Part 3 of 4: A Winning Strategy
This is Part 3 of a 4-part series investigating how math may help in LEGO Robotics Competitions. Part 1 introduced the past research and the context of the present investigation — a local LEGO robotics competition where investigators conducted interviews about team strategies. Part 2 laid out the range of strategies that were observed, and teased out an interesting result that teams using math-based strategies seemed to have widely varying success in the competition, with math-users both leading the pack and trailing near the rear.
So what was it that the most successful teams did that led to their success? In part 3, we take a look at the winning team's strategy and see how they used math to great effect.
A Focus Team
In addition to short, standardized interviews with teams on the day of the competition, the research team also sat down for more in-depth interviews with four robotics teams outside of the competition, hoping to gain greater insight into their solution strategies. Two of these Focus Teams were composed of middle school aged students and two of elementary school aged students. One of the Focus Teams – codenamed M2 – happened to be the team that won the competition.
Team M2 used a math-based Calculate-Test-Adjust strategy for their first move. They were one of only four teams (out of 16 interviewed) who used a math-based strategy. But Team M2's overall solution was fascinating and worth sharing as there is so much that can be learned from what they did.
Team M2 was a school-based team consisting of 10 students, all from a gifted program in a suburban school. There were one 8th grader, six 7th graders, and three 6th graders. Four of the students had been to a competition before, but the rest were rookies. Their coach, a gifted teacher from the school, had been a coach for five previous robot competitions, so she was very experienced. They reported spending about 17 total hours preparing for the competition, with about 10 of those hours in just the last two weeks. This was, in fact, on the low end of total preparation time compared to other teams that were interviewed. Team M2 met during normal school hours, when the gifted teacher was able to pull the students from their regular classes, which may have constrained the amount of time they could meet.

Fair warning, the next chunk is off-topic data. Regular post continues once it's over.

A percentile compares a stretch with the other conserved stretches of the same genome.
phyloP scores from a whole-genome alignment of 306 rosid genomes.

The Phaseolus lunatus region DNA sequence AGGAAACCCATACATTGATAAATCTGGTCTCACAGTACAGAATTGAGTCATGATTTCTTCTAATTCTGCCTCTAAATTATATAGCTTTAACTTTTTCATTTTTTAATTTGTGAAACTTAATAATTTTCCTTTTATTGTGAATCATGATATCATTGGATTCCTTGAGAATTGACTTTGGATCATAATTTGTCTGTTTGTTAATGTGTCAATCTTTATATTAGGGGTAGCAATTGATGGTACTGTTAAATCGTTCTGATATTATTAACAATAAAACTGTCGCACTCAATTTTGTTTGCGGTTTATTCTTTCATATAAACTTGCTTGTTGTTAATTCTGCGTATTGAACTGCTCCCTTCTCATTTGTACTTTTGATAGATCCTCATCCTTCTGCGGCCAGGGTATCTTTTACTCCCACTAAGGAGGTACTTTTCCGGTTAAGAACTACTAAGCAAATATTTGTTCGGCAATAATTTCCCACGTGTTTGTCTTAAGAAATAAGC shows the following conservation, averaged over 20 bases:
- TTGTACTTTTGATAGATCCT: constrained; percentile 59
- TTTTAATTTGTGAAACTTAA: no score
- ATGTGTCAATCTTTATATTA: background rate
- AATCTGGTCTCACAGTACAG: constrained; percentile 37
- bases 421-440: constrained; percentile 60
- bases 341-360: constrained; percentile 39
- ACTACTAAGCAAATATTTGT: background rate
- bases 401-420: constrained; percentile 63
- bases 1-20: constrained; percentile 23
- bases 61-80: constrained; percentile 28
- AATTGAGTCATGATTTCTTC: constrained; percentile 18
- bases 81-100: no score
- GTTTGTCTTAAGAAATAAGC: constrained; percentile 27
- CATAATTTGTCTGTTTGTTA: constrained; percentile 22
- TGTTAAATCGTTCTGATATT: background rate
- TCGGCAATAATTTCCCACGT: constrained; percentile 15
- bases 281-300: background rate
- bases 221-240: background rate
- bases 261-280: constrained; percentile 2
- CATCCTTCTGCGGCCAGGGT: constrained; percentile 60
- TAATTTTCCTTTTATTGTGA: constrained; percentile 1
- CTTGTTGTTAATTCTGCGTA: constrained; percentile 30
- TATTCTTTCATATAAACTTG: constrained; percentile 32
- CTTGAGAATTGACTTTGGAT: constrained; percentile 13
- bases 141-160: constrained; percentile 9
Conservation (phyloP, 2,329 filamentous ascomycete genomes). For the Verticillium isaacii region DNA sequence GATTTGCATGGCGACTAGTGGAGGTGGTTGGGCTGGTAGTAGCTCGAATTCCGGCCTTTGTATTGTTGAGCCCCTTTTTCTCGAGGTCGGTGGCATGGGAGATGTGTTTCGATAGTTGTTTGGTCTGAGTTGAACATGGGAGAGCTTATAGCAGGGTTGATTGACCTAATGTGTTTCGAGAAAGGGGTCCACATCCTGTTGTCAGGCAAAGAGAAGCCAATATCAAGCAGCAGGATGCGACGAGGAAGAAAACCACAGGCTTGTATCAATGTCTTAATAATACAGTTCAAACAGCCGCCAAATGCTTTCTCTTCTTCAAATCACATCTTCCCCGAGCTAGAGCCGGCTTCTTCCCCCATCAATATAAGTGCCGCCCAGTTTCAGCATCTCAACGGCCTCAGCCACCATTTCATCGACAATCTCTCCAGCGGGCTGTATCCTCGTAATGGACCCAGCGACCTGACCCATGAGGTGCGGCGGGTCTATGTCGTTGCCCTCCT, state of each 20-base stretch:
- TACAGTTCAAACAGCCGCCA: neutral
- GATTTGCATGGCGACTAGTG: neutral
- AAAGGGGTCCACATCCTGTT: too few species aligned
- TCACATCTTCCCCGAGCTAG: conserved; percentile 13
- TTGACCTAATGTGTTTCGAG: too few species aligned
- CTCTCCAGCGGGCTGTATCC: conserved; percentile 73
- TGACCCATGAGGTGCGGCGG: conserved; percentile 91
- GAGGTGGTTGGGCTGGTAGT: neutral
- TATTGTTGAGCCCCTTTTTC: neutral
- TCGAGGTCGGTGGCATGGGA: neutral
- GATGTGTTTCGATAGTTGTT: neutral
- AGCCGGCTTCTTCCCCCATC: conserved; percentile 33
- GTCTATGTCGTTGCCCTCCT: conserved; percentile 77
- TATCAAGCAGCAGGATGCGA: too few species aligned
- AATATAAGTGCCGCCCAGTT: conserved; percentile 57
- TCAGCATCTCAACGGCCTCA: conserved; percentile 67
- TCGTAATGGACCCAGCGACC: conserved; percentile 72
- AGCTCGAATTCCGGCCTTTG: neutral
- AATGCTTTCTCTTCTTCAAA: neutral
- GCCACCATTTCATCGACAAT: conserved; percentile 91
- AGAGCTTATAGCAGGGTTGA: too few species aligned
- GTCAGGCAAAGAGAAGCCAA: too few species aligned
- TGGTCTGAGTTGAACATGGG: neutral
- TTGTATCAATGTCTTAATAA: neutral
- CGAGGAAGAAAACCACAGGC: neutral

Team M2's Robots and Game Strategy
Team M2 was large enough and had multiple robots, and so were able to split into two sub-teams. They divided the task into missions, with one sub-team working on the toilet paper tubes and the other sub-team working on the nests. They built one robot according to the Robotics Educator Model (REM) given in the LEGO® instructions, although they adapted it by substituting larger wheels. They also built a second robot entirely from scratch. The REM robot had two different attachments: one for collecting the toilet paper tubes and the other for loading and transporting the ping pong balls to the gutter and the empty tubes to the end zone scoring area. The second robot was used to retrieve the nests. They designed this second robot from scratch because they felt they needed a robot that was heavier than the REM robot design in order to effectively pull the nests back. Below are photos of Team M2's robots and attachments. These robots as a whole were not very complex, but each robot design and attachment was well-tuned to specific parts of the challenge.
Team M2's Winning Round
Team M2 ended up with a high score in the competition of 91 points. See below for a video of their winning round. It is clear from the video of Team M2's robots in action that all of their movements are quick and reliable. They retrieve all three toilet paper tubes very fast and without any fumbling. As mentioned in Part 2, the research team suspects that this is because Team M2 was able to use the Calculate-Test-Adjust strategy to make efficient calculations that got them close to correct motor rotation values very quickly. The time savings allowed them to work on other aspects of the challenge, such as ensuring that both of their robot designs were robust and reliable. This too, shows clearly in the video, as Team M2 uses their multiple robots and attachments to clear advantage. In general, Team M2 is a great example of an efficient and focused team that produced a high-quality solution.